Published by Text Publishing on January 29, 2014
Genres: Contemporary, Middle Grade
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Nothing matters. Only Bird matters. And he flew away.
Jewel never knew her brother Bird, but all her life she has lived in his shadow. Her parents blame Grandpa for the tragedy of their family’s past; they say that Grandpa attracted a malevolent spirit—a duppy—into their home. Grandpa hasn't spoken a word since. Now Jewel is twelve, and she lives in a house full of secrets.
Jewel is sure that no one will ever love her like they loved Bird, until the night that she meets a mysterious boy in a tree.
Grandpa is convinced that the boy is a duppy, but Jewel knows that he is something more. And that maybe the time has come to break through the stagnant silence of the past.
Entrenched secrets, mysterious spirits, and an astonishing friendship weave together in this extraordinary and haunting debut.
Bird swooped in, gripped my heart and made it soar with its poignant, heart breaking story rippling with grief, and ending with hope.
Jewel’s story is aching with heart break and lost moments, as her family seem to be a broken shell. She never knew her brother Bird, but feels his presence in everything around her – her family’s grief, her grandpa’s silence and anger, and her private place at the cliff. She’s an unlucky child who was born on the day her 5 year old brother tried to fly off the cliff and lives as a shadow in his former footsteps. All she’s known her whole life is a mum who is perpetually depressed, a father who believes in bad luck and duppies (spirits who bring bad luck) and a grandpa who has never spoken a word.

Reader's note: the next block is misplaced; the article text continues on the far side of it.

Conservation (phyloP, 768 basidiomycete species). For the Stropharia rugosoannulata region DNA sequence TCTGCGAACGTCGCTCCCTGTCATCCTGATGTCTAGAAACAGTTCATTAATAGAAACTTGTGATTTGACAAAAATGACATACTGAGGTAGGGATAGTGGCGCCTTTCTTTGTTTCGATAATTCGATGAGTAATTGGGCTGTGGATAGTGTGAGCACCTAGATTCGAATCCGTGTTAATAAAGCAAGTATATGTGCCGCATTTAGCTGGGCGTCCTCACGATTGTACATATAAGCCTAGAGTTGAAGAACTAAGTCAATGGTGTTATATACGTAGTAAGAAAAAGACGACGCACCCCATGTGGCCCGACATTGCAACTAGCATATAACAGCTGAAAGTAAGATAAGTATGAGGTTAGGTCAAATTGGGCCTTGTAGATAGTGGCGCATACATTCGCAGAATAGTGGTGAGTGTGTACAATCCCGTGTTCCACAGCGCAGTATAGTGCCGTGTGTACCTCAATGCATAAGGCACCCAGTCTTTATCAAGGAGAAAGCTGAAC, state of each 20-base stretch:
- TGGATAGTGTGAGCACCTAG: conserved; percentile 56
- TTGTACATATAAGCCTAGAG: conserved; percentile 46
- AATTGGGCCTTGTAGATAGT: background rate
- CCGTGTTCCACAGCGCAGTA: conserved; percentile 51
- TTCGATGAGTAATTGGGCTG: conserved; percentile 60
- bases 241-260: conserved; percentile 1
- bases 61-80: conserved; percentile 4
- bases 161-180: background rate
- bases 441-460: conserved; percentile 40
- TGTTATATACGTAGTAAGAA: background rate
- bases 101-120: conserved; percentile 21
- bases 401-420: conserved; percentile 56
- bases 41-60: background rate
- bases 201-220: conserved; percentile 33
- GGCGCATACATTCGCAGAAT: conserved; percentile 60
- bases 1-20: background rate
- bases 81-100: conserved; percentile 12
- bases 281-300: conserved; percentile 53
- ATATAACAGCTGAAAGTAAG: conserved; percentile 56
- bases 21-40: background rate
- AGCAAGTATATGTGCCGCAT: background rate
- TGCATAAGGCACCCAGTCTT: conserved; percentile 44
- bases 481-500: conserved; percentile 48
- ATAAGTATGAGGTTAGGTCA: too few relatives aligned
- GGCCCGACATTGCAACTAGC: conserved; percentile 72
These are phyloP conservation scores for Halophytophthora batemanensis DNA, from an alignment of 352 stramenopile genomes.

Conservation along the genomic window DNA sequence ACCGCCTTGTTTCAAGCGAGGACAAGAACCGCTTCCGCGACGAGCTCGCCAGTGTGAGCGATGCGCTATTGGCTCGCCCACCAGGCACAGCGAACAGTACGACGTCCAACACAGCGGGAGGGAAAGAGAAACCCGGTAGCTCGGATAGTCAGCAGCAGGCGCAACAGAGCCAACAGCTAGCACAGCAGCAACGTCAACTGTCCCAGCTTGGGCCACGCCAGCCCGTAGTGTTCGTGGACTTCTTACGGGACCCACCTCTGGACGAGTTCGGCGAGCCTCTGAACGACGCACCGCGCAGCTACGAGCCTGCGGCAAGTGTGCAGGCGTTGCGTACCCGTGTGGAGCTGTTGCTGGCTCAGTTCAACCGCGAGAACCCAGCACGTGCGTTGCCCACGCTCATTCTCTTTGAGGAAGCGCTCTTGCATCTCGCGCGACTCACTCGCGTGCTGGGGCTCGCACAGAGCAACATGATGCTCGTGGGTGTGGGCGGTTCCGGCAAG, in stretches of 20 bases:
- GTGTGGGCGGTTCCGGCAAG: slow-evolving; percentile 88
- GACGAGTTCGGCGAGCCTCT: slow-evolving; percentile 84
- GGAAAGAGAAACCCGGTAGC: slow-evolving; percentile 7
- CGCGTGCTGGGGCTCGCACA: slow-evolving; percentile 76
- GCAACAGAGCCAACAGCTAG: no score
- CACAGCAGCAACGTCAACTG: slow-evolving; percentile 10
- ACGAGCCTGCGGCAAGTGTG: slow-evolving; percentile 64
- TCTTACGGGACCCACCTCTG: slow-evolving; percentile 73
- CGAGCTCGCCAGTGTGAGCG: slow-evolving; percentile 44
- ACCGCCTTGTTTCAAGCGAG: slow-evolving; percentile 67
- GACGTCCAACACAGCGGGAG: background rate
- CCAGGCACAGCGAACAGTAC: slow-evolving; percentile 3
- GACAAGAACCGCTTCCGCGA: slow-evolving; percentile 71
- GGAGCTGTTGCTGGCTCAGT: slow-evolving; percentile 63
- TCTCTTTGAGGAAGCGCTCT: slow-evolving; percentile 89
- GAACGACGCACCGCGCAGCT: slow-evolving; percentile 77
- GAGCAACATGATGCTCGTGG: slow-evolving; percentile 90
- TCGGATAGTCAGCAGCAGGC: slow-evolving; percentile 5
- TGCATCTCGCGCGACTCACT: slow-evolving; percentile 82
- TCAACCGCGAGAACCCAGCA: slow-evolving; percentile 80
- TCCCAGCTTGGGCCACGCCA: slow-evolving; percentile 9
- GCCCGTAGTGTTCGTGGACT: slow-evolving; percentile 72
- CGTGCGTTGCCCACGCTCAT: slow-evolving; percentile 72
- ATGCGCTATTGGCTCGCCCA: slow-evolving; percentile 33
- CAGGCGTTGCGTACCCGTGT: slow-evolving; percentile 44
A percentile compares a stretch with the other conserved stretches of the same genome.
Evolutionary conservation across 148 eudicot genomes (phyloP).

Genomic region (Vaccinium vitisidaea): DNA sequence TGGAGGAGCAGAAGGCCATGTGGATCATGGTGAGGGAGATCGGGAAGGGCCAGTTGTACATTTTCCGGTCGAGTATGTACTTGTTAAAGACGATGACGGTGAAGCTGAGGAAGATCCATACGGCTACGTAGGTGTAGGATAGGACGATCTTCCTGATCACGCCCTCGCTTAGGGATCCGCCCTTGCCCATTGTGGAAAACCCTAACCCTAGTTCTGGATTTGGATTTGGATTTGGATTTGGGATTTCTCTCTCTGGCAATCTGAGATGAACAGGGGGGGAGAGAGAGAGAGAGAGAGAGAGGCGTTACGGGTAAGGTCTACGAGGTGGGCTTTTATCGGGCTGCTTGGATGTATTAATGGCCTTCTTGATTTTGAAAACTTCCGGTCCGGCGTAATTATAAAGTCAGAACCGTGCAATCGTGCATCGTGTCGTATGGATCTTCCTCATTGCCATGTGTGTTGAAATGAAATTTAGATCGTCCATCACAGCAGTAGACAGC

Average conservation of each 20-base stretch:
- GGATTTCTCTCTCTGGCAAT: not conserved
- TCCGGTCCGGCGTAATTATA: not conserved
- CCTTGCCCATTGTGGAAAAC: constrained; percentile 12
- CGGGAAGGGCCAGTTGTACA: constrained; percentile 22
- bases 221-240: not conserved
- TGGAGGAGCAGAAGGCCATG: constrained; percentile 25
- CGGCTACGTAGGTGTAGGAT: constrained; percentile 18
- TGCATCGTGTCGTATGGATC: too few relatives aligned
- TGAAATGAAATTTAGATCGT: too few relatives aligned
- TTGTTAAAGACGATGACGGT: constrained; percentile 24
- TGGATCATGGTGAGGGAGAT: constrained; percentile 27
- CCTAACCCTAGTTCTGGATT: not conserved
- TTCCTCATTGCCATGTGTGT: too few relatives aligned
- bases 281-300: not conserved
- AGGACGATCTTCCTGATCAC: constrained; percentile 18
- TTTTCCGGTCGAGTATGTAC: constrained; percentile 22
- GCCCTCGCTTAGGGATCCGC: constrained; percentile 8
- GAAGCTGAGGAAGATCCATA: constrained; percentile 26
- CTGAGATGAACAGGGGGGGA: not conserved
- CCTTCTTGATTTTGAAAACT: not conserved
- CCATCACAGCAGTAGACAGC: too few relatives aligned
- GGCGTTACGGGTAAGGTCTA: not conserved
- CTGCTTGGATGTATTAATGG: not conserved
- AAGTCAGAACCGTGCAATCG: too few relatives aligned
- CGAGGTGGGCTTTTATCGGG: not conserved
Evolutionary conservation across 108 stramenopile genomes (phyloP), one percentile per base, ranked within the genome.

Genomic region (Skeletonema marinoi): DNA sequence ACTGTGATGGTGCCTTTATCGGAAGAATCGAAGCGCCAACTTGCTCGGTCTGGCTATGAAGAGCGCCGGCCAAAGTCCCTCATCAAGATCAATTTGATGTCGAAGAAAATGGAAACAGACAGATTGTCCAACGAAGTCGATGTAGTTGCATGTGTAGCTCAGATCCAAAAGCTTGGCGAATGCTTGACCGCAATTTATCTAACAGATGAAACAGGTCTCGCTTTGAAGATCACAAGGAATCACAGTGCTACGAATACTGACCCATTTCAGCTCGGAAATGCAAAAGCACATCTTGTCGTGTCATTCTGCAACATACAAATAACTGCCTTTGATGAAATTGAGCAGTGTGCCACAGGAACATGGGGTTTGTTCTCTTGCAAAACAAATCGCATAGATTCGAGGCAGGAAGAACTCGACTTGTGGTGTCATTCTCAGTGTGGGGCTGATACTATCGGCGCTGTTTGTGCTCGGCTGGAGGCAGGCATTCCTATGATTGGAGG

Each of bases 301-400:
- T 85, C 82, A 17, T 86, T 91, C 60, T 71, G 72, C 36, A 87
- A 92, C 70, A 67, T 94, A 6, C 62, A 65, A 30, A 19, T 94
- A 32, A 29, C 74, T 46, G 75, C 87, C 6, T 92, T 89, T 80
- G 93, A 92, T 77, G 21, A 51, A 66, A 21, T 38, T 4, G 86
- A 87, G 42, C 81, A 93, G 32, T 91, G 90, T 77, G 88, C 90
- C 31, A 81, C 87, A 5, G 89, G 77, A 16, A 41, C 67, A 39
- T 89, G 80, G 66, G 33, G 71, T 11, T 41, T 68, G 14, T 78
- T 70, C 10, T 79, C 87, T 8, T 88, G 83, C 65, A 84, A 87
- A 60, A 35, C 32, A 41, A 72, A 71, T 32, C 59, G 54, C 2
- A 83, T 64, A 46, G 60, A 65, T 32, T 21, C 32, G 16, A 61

Delivered through beautiful, lyrical writing that just flows off the page, Bird captures the youth and bewilderment of a 12 year old girl in a grieving family. Jewel is just beginning to understand her struggling identity and family’s flaws, so when she meets John, a boy who shares Bird’s namesake, she finds someone who can finally understand her.
I didn’t trust myself to speak. How come my parents, who I’ve known all my life, didn’t understand why I come to this place, but John, who I met just a couple days ago, did? How can trying to make someone understand take more than a lifetime, and someone else less than an instant?
The characters are all flawed but in a realistic way, with Jewel’s family full of quirks and superstition, John coasting between being unlikable and likable, and Jewel herself both loving and hating her family. Seeing the characters slowly evolve over the course of the book was an absolute delight, as Jewel finally learns who she can trust and finds an unlikely friend in her grandpa. I’m still ambivalent about John, who would say disrespectful things about her family here and there, but then again, was a real friend to Jewel.
I’ve never read a book that featured Jamaican superstitions and traditions which was such an unusual, magical world for me. Duppies, superstitious charms and curses all have a play in the story along with reggae music and lots of rice.
The sky was never so big. I felt like an ant making my way over the dark earth as I ran on the finely ground gravel road, up the little swelling hill, and then back down it on the other side.
In a strange, uplifting turn of events, the book ends on a high note that makes the journey worth it. Bird is a stunning debut about a lost girl in a grieving family transforming into one who finally finds her place and makes peace. The emotion of the novel is felt through its every word, it’s beauty witnessed in its prose, and the growth of its characters, death defying.
I thoroughly enjoyed the journey that Bird took me on, and I think you will too.
Thank you to Text Publishing for sending me this book in exchange for an honest review.
Rating: 5 out of 5
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